This Day in History: FDR and the celebration of “Franksgiving”
During this month in 1941, Thanksgiving is celebrated on two different dates. The federal government and some states celebrated the holiday on November 20. Meanwhile, at least sixteen states celebrated Thanksgiving a week later.
What? Why was the country so split on when to celebrate a national holiday?
The controversy was created by FDR and one of his attempts to help the country out of the Great Depression. Do you know about the years that Americans celebrated Franksgiving?
Problems began in 1939 when Thanksgiving was scheduled to land on November 30. The country had been used to celebrating Thanksgiving on the last Thursday in the month, but many businesses became upset about that late date. They wanted an extra week of Christmas shopping.
Remember, this was back in the day when retailers actually waited until after Thanksgiving to begin putting Christmas items on shelves. Hmm. Forget the modern mentality that has most of us already looking at Christmas lights on houses and Christmas decorations in the grocery store?!
In 1939, the late Thanksgiving date was a disaster for companies already struggling in difficult times. A coalition of retailers asked FDR to move Thanksgiving up by a week, and FDR complied.
Technically, FDR’s decision affected only federal employees, but the move caused a fair amount of outrage. Former presidential candidate Alf Landon fumed at the temerity of FDR’s unilateral action: “If the change has any merit at all,” he noted, “more time should have been taken in working it out . . . instead of springing it upon an unprepared country with the omnipotence of a Hitler.”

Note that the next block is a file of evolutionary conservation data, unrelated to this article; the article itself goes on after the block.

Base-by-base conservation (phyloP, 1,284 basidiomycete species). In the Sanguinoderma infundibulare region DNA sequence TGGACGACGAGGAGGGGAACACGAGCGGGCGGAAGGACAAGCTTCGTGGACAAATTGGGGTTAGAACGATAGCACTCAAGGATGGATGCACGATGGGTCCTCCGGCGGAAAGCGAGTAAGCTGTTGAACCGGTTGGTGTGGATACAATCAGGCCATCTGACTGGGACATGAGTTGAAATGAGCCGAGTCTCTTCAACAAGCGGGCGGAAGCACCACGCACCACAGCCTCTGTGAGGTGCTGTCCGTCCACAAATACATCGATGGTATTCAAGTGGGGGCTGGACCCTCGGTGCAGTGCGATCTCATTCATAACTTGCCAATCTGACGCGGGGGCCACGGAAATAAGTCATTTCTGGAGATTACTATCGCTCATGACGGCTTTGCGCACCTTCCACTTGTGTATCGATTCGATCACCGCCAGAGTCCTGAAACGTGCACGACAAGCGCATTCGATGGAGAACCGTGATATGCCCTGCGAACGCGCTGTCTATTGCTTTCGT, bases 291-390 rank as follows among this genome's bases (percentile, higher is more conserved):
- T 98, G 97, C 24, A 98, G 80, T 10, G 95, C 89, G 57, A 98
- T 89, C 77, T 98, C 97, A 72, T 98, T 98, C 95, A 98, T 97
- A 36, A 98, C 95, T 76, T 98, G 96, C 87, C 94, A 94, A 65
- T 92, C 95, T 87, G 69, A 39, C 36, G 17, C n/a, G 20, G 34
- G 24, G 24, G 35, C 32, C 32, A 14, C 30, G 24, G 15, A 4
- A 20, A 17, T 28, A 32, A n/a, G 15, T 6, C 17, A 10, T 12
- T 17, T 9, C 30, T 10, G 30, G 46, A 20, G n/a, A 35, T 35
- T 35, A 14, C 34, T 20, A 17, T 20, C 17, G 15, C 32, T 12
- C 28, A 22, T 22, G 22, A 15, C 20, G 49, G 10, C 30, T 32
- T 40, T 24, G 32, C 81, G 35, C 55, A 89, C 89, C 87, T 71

Another politician similarly seethed that the holiday was “not for revelry and sport, nor the inauguration of Christmas shopping.” Polls showed that most Americans agreed with these sentiments.
Practically speaking, the move also caused a fair amount of confusion. Calendar makers were stuck with useless inventory. Football schedules were messed up. Turkey farms were worried about having to sell premature turkeys. In the end, some states went along with the move, while others did not. Many schools refused to adjust their schedules. And yet FDR persisted—at least until the spring of 1941, when he indicated that he would move the holiday back.
Did you notice the part where states felt free to make their own decisions? What a change from today’s modern mindset.
In any event, it seems that Congress didn’t really believe that FDR would stick with his decision. By October, the House had approved a resolution designating the last Thursday of November as Thanksgiving. Later, the Senate amended it, changing the “last Thursday” to the “4th Thursday” of November. FDR signed the bill on December 26, 1941.
And THAT was the end of Franksgiving!
Bill Kauffman, Poetry Night at the Ballpark and Other Scenes from an Alternative America: Writings, 1986-2014 (2015)
Franklin D. Roosevelt, Press Conference (August 11, 1939)
Franklin D. Roosevelt, Proclamation 2373—Thanksgiving Day (October 31, 1939)
Franklin D. Roosevelt, Proclamation 2522—Thanksgiving Day (November 8, 1941)
Jacob R. Straus, Federal Holidays: Evolution and Current Practices (CRS Report; May 9, 2014)
Matthew Dennis, Red, White, and Blue Letter Days: An American Calendar (2002)
National Affairs: The Presidency: Farthest North (Time Magazine; Aug. 28, 1939)